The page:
British Military Media Strategies: Afghanistan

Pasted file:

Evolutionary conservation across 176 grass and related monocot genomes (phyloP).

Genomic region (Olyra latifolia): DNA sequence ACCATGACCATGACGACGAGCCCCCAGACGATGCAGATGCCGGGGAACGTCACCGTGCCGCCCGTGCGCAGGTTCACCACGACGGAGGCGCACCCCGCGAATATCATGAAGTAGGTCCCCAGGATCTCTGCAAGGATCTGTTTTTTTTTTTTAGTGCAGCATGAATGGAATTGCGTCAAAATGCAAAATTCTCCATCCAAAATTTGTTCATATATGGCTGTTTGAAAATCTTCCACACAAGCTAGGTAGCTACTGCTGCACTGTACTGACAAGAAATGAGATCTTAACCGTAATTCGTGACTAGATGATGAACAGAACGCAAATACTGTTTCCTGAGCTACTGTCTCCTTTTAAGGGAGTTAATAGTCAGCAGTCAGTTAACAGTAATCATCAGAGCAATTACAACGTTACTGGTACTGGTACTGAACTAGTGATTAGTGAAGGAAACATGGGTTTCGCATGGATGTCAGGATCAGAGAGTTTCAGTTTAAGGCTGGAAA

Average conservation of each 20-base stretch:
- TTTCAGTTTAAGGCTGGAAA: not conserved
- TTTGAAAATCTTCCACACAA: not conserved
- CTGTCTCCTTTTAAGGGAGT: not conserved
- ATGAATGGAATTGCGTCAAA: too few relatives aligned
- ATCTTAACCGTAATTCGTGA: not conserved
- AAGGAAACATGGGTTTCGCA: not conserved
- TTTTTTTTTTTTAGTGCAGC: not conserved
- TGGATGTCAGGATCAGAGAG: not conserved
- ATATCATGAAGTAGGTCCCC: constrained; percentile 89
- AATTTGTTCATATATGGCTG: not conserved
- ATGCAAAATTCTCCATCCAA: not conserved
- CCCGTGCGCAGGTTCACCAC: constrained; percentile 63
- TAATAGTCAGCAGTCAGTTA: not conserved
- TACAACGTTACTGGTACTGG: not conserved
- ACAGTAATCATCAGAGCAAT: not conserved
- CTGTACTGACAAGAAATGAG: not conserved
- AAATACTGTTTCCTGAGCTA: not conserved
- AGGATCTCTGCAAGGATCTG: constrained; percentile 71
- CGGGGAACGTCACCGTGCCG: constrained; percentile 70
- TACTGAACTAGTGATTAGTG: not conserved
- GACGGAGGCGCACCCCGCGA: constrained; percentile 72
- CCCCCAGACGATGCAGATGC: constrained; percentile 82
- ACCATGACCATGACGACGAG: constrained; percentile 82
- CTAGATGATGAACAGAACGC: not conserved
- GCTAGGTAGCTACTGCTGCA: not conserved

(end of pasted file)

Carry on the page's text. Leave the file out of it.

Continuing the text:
This project examines, through analysis of the broader military media strategies affect British soldiers on the battleground, the issue of how these strategies shape soldiers narratives? In 2007, Tony Hall published a report which concluded that ‘the MOD cannot control the media: what it must do is to control its own narrative.’ As a result, the British military has recognised that it cannot manage the news media by focusing on restricting access and information during conflicts. Instead the military seems to be concentrating on minimising its own narrative(s) in an attempt to handle media output. This study examines issues like these from the military viewpoint, unlike the majority of military-media relationships, which are told from the media’s viewpoint. The primary objective of this project is thus, to shift the perspective from journalists to soldiers, from the media to the military. This shift of perspective will contribute to the understanding of the changing nature of the interrelations between the two professions. The aim is to approach the topic with an understanding of competing ideals between media accessibility and defence operational security. Moreover, the aim of this study is to deviate from the much discussed idea of embedded journalism and the supposed loss of objectivity, coming mainly from journalists themselves and from media institutions. New perspectives need to be explored and tested. The MOD has taken into use new measures, assuring that military personnel understand how to relate to and communicate with the news media, as several recently published internal notices and guidelines indicate. Moreover, military academies have developed media and communication courses to educate officers and soldiers in the function of the media. As a result of lessons from recent operations, the Defence Media Operations Centre was created in April 2005 to provide extensive media training and education within the defence community. Characteristics of modern warfare and communication technologies mean that the military is competing with mechanisms of war coverage that are continually evolving. The pressure is not only on journalists to communicate the changing nature of contemporary warfare, but is equally as much on the military to manage journalism that works to promote access and information in order to protect security and strategic decisions.